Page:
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WEATHER AND BREATHING


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#1 Tim

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Posted 16 August 2008 - 09:49 AM

WEATHER AND BREATHING

Every person with a breathing problem knows that the weather can impact how
they feel on any given day. Why does weather impact our breathing? More
importantly, can we do anything to counteract it? A computer search of
leading medical journals revealed a few articles on weather and asthma, and
one article on COPD. The articles on weather and asthma focused on outbreaks
of asthma flare-ups during periods of thunderstorms, especially in the late
spring and early summer. Researchers speculate the phenomenon may have two
possible causes. The most likely is related to the downdrafts of cold air
that occur with these storms. These strong wind currents stir up more grass
pollen, which can cause problems for those with allergies to the pollen. A
second theory relates to the weather itself. Researchers found a correlation
between the temperature drop that occurs during these storms and asthma
flare-ups. Previous research had noted possible association between asthma
and rainfall, high humidity, high pressure, high and low temperature, and
lightening strikes.

Since there is a shortage of published information on weather and COPD, let’s
take a "common sense" approach to the question based upon our knowledge of
airflow dynamics, physics, and physiology. One thing is certain—perception
of the effects of environment varies greatly from patient to patient. While
one patient feels best in a hot, dry environment, another may feel a humid
environment is preferable.

Temperature
Changes in temperature seem to affect the level of dyspnea (the sensation of
shortness of breath). How could temperature have an effect? Extreme hot or
cold conditions stress the entire body. In an effort to maintain a constant
body temperature (98.6 degrees Fahrenheit), you expend additional energy to
warm or cool your body. This additional energy requirement also increases
the amount of oxygen your body is using. Breathing hot or cold air can also
have a drying or irritating effect on the airway causing bronchospasm
(contraction of the smooth muscle that surrounds the airway). Bronchospasm
decreases the size of the airway and thus makes it more difficult to get the
air in and out of the lung, increasing shortness of breath.

Many patients notice increased wheezing or shortness of breath when going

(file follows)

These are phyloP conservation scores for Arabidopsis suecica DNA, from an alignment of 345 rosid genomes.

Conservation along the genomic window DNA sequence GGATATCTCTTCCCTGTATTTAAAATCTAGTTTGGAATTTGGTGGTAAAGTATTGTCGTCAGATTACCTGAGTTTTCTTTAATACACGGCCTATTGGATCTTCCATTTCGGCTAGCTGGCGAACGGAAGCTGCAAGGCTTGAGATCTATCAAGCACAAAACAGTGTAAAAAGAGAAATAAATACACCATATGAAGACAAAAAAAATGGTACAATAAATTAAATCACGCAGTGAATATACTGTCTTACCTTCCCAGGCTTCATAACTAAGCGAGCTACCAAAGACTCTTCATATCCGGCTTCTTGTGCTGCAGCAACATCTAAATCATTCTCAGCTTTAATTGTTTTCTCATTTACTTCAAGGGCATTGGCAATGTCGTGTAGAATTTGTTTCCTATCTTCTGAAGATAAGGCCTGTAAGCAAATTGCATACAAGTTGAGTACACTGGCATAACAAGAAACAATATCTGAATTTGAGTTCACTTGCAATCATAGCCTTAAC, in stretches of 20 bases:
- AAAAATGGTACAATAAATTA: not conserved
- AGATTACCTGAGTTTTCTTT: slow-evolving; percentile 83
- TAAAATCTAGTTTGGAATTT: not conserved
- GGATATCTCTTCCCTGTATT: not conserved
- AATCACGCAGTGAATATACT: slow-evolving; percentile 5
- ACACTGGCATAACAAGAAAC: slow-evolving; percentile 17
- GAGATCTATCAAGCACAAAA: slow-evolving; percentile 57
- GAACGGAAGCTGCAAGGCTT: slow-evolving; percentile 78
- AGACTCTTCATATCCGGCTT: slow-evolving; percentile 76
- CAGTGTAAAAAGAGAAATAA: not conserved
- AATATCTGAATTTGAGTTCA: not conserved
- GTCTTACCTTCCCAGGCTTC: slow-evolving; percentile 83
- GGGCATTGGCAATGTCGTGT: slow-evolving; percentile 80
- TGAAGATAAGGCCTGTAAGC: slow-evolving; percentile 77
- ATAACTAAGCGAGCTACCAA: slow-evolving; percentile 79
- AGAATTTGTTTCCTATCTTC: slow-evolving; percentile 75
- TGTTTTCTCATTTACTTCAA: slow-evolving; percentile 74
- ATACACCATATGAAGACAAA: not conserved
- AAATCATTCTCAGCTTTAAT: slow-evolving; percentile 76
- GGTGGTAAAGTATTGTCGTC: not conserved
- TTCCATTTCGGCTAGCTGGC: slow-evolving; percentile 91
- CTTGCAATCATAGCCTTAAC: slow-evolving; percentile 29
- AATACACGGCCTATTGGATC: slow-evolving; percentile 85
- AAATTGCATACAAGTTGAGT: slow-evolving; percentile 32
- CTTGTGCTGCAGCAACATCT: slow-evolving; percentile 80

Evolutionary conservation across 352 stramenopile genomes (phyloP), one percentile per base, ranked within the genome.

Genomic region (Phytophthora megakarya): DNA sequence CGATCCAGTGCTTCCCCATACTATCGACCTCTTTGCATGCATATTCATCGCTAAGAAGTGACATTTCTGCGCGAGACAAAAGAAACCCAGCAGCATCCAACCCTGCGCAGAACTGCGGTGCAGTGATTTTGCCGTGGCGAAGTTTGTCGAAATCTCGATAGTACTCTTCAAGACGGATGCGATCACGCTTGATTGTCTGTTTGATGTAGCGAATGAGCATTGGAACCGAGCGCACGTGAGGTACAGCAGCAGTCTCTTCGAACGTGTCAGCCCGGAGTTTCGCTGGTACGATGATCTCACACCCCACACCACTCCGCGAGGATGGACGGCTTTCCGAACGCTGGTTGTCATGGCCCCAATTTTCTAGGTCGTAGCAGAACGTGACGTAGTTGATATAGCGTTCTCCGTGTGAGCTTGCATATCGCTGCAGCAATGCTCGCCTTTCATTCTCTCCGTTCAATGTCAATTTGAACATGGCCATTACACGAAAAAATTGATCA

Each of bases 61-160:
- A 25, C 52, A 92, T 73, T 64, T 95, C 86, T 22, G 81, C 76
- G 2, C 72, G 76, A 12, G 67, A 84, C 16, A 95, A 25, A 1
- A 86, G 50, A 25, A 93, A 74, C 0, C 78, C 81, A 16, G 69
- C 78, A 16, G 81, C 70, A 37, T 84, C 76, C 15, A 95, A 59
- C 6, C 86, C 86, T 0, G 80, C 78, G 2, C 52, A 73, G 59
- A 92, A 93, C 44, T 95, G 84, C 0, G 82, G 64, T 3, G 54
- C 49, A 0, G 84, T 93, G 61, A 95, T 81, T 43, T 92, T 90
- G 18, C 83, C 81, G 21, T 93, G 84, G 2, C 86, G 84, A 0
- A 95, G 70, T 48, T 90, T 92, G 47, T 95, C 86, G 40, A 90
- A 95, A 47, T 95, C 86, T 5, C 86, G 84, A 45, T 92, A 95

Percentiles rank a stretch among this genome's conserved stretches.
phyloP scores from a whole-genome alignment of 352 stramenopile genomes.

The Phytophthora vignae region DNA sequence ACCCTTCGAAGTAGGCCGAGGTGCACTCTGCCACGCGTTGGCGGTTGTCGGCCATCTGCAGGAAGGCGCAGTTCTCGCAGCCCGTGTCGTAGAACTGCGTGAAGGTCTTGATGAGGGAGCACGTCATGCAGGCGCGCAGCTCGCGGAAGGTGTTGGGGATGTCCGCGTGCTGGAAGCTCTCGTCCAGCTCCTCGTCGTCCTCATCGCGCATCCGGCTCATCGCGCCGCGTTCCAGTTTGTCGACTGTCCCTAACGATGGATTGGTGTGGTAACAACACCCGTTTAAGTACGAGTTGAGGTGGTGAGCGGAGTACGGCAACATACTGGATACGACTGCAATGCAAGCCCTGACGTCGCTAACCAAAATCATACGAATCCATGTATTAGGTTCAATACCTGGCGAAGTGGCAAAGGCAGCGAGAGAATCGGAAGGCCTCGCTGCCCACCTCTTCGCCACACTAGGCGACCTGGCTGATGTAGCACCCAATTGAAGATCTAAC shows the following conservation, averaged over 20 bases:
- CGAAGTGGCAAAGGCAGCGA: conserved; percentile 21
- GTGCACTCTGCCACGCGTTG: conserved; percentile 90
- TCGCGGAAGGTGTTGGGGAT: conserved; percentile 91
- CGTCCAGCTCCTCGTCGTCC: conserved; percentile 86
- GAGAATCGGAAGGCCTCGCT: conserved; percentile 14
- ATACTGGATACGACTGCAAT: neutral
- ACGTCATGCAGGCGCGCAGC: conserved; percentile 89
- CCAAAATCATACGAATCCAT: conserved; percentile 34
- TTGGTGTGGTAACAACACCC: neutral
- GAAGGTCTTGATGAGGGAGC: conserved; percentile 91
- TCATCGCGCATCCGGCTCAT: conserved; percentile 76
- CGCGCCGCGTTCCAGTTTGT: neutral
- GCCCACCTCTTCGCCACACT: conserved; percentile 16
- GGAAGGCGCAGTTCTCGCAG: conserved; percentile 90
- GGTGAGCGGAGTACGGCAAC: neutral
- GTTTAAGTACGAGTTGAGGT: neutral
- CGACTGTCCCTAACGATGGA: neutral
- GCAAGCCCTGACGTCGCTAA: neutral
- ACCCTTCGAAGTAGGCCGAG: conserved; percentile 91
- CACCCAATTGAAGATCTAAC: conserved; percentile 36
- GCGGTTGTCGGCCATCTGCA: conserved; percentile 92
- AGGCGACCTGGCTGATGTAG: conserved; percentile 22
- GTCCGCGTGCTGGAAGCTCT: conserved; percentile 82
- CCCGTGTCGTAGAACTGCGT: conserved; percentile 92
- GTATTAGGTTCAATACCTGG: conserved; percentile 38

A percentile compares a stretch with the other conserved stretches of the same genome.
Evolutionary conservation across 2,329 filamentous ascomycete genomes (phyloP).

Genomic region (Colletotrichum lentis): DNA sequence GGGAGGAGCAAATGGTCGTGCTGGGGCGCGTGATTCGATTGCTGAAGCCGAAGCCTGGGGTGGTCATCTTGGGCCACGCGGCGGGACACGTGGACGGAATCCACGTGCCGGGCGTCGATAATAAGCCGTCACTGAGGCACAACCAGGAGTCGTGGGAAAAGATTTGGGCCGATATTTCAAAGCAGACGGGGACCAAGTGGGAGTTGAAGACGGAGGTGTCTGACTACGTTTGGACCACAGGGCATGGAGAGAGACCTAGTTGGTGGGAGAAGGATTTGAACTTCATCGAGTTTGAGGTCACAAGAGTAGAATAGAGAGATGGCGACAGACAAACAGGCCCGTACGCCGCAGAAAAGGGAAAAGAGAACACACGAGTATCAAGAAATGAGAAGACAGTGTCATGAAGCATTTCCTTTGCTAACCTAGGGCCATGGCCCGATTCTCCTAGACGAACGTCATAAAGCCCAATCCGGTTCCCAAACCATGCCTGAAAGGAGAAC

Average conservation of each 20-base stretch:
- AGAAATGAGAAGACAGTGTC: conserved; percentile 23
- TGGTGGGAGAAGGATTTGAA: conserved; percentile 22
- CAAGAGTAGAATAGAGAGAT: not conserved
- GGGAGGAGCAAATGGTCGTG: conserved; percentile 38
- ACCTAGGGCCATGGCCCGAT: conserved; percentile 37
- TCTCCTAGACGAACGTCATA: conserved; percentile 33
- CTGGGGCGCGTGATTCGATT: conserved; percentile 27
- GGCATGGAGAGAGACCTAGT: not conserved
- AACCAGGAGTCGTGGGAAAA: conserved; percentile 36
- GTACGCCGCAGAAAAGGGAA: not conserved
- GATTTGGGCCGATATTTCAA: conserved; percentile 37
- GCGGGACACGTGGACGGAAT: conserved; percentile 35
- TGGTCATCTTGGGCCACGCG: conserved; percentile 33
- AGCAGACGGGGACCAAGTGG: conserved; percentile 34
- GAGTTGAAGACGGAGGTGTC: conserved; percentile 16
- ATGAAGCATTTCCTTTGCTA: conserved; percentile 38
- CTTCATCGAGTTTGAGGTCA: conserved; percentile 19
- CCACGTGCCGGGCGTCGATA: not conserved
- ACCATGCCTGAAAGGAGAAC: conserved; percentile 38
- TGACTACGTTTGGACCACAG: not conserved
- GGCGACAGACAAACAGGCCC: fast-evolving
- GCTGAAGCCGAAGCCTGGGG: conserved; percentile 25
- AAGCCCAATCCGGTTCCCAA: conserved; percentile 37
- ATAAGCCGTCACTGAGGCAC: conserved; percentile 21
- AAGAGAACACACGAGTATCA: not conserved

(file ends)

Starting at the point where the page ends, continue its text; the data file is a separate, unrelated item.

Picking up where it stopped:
out into cold air...One study demonstrated that exposure of the body to cold
air had a more deleterious effect on breathing than just breathing cold air.
Although breathing cold air through a mask while in a warm room did decrease
lung function, placing the patient in a cold environment further reduced
airflow.

High humidity is also a cause of increased complaints of shortness of
breath. There are a couple of possible explanations for this phenomenon.
First, as humidity increases, the density of the air increases. More dense
air creates more resistance to airflow in the airway resulting in an
increased work of breathing (i.e., more shortness of breath). Another
possible explanation is that as humidity increases, the prevalence of many
known airborne allergens increases. Dust mites and molds both increase in
high humidity.

Barometric Pressure and Elevation ; As barometric pressure drops, less
oxygen is available in the air. This is the same principle that causes a
decrease in oxygen level as you travel to higher elevations. The total
pressure is less and so the oxygen component is less. When barometric
pressure drops, as when a storm front passes, barometric pressure can change
30-40 millimeters of mercury. Although the effect on the partial pressure of
oxygen that reaches the air sacs in the lungs is small (maybe 5-10 mmHg), a
change of just a few points could increase shortness of breath.

Some patients express relief of their shortness of breath by having air
circulating. Many patients will run a fan all of the time. Some patients
feel this does not help and a few have even said it made them worse.

Some suggestions for controlling your environment:
1. Be committed to using all medications and oxygen exactly as ordered by
your doctor.
2. During very hot or cold weather, arrange your schedule to go out during
times with more moderate temperatures.
3. Use an air conditioner to control indoor temperature. A second benefit of
the air conditioner is that it removes a great deal of humidity from the air
as it cools it. Special programs are available in many communities to offset
the cost of fans, air conditioners, and even the cost of electricity for the
elderly or those with health problems. Check with your area agencies for the
elderly for resources in your area.
4. When going outside during the winter, wear a scarf over your nose and
mouth to trap warm air and prevent inhaling cold-air. Breathing through your
nose is more effective than your mouth in warming the air before it reaches
your airways.
5. Many people go as far as to travel to more favorable climates during
periods of difficult weather. If you are considering moving, try going to
the new area for an extended period before making a permanent move. While we
can’t control the weather, there are many things that we can do to better
control symptoms.

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